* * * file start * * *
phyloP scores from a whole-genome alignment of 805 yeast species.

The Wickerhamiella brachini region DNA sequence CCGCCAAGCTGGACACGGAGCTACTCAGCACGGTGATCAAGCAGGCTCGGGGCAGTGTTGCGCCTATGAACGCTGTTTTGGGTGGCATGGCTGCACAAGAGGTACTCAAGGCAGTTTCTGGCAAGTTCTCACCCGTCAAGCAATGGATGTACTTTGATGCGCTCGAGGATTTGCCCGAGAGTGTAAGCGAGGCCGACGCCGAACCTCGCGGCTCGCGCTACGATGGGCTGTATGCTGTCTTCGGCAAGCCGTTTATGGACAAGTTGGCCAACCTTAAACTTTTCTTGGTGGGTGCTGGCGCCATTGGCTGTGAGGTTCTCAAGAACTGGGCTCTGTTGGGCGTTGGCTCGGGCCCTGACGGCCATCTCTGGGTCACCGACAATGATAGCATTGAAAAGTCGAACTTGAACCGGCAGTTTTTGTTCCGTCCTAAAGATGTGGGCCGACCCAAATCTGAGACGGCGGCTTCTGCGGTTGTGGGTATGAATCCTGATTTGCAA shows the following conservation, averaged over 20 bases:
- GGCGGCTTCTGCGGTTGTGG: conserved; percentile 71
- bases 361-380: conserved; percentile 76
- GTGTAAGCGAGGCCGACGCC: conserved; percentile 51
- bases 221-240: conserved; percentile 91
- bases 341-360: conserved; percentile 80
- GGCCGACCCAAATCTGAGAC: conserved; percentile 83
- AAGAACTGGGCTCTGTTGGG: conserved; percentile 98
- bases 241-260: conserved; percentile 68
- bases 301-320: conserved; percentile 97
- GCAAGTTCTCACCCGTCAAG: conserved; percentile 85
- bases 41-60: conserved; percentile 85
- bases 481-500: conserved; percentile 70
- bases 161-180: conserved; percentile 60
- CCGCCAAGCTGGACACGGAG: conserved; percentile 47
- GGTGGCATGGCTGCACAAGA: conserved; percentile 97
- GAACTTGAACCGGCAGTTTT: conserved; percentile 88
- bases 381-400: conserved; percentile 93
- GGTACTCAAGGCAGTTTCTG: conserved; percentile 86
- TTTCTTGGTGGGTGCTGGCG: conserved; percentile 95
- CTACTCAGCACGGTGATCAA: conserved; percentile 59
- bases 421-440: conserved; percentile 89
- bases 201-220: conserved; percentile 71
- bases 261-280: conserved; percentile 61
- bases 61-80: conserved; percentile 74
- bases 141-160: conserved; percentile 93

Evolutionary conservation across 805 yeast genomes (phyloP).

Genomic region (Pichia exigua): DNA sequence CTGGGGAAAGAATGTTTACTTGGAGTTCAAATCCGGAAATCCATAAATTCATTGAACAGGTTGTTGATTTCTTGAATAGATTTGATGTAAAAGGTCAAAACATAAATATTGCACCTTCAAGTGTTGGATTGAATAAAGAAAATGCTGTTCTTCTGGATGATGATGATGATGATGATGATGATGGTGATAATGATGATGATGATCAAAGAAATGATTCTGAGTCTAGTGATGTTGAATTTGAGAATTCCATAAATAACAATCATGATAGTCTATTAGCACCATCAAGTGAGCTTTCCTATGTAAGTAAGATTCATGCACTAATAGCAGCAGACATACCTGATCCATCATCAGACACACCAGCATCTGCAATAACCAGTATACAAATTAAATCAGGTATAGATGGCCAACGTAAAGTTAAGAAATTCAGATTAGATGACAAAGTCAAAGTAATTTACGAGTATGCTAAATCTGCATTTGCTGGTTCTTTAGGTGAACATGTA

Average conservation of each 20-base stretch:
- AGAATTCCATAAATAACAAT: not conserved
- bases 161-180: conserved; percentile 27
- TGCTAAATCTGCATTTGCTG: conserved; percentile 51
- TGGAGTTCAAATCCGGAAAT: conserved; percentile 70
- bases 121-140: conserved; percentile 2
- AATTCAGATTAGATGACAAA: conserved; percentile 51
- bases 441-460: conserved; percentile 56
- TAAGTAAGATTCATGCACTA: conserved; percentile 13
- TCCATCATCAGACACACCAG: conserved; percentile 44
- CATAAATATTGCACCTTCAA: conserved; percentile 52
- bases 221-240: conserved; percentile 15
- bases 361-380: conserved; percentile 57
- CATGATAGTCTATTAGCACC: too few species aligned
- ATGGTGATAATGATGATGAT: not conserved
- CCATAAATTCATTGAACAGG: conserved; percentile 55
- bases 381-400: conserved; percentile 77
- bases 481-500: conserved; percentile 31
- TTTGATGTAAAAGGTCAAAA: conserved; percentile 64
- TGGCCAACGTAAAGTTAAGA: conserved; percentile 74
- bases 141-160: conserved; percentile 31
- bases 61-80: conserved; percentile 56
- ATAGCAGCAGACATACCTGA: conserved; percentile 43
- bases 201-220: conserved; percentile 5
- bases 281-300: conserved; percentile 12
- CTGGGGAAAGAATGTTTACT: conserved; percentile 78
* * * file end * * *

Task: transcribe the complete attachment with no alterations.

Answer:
phyloP scores from a whole-genome alignment of 805 yeast species.

The Wickerhamiella brachini region DNA sequence CCGCCAAGCTGGACACGGAGCTACTCAGCACGGTGATCAAGCAGGCTCGGGGCAGTGTTGCGCCTATGAACGCTGTTTTGGGTGGCATGGCTGCACAAGAGGTACTCAAGGCAGTTTCTGGCAAGTTCTCACCCGTCAAGCAATGGATGTACTTTGATGCGCTCGAGGATTTGCCCGAGAGTGTAAGCGAGGCCGACGCCGAACCTCGCGGCTCGCGCTACGATGGGCTGTATGCTGTCTTCGGCAAGCCGTTTATGGACAAGTTGGCCAACCTTAAACTTTTCTTGGTGGGTGCTGGCGCCATTGGCTGTGAGGTTCTCAAGAACTGGGCTCTGTTGGGCGTTGGCTCGGGCCCTGACGGCCATCTCTGGGTCACCGACAATGATAGCATTGAAAAGTCGAACTTGAACCGGCAGTTTTTGTTCCGTCCTAAAGATGTGGGCCGACCCAAATCTGAGACGGCGGCTTCTGCGGTTGTGGGTATGAATCCTGATTTGCAA shows the following conservation, averaged over 20 bases:
- GGCGGCTTCTGCGGTTGTGG: conserved; percentile 71
- bases 361-380: conserved; percentile 76
- GTGTAAGCGAGGCCGACGCC: conserved; percentile 51
- bases 221-240: conserved; percentile 91
- bases 341-360: conserved; percentile 80
- GGCCGACCCAAATCTGAGAC: conserved; percentile 83
- AAGAACTGGGCTCTGTTGGG: conserved; percentile 98
- bases 241-260: conserved; percentile 68
- bases 301-320: conserved; percentile 97
- GCAAGTTCTCACCCGTCAAG: conserved; percentile 85
- bases 41-60: conserved; percentile 85
- bases 481-500: conserved; percentile 70
- bases 161-180: conserved; percentile 60
- CCGCCAAGCTGGACACGGAG: conserved; percentile 47
- GGTGGCATGGCTGCACAAGA: conserved; percentile 97
- GAACTTGAACCGGCAGTTTT: conserved; percentile 88
- bases 381-400: conserved; percentile 93
- GGTACTCAAGGCAGTTTCTG: conserved; percentile 86
- TTTCTTGGTGGGTGCTGGCG: conserved; percentile 95
- CTACTCAGCACGGTGATCAA: conserved; percentile 59
- bases 421-440: conserved; percentile 89
- bases 201-220: conserved; percentile 71
- bases 261-280: conserved; percentile 61
- bases 61-80: conserved; percentile 74
- bases 141-160: conserved; percentile 93

Evolutionary conservation across 805 yeast genomes (phyloP).

Genomic region (Pichia exigua): DNA sequence CTGGGGAAAGAATGTTTACTTGGAGTTCAAATCCGGAAATCCATAAATTCATTGAACAGGTTGTTGATTTCTTGAATAGATTTGATGTAAAAGGTCAAAACATAAATATTGCACCTTCAAGTGTTGGATTGAATAAAGAAAATGCTGTTCTTCTGGATGATGATGATGATGATGATGATGATGGTGATAATGATGATGATGATCAAAGAAATGATTCTGAGTCTAGTGATGTTGAATTTGAGAATTCCATAAATAACAATCATGATAGTCTATTAGCACCATCAAGTGAGCTTTCCTATGTAAGTAAGATTCATGCACTAATAGCAGCAGACATACCTGATCCATCATCAGACACACCAGCATCTGCAATAACCAGTATACAAATTAAATCAGGTATAGATGGCCAACGTAAAGTTAAGAAATTCAGATTAGATGACAAAGTCAAAGTAATTTACGAGTATGCTAAATCTGCATTTGCTGGTTCTTTAGGTGAACATGTA

Average conservation of each 20-base stretch:
- AGAATTCCATAAATAACAAT: not conserved
- bases 161-180: conserved; percentile 27
- TGCTAAATCTGCATTTGCTG: conserved; percentile 51
- TGGAGTTCAAATCCGGAAAT: conserved; percentile 70
- bases 121-140: conserved; percentile 2
- AATTCAGATTAGATGACAAA: conserved; percentile 51
- bases 441-460: conserved; percentile 56
- TAAGTAAGATTCATGCACTA: conserved; percentile 13
- TCCATCATCAGACACACCAG: conserved; percentile 44
- CATAAATATTGCACCTTCAA: conserved; percentile 52
- bases 221-240: conserved; percentile 15
- bases 361-380: conserved; percentile 57
- CATGATAGTCTATTAGCACC: too few species aligned
- ATGGTGATAATGATGATGAT: not conserved
- CCATAAATTCATTGAACAGG: conserved; percentile 55
- bases 381-400: conserved; percentile 77
- bases 481-500: conserved; percentile 31
- TTTGATGTAAAAGGTCAAAA: conserved; percentile 64
- TGGCCAACGTAAAGTTAAGA: conserved; percentile 74
- bases 141-160: conserved; percentile 31
- bases 61-80: conserved; percentile 56
- ATAGCAGCAGACATACCTGA: conserved; percentile 43
- bases 201-220: conserved; percentile 5
- bases 281-300: conserved; percentile 12
- CTGGGGAAAGAATGTTTACT: conserved; percentile 78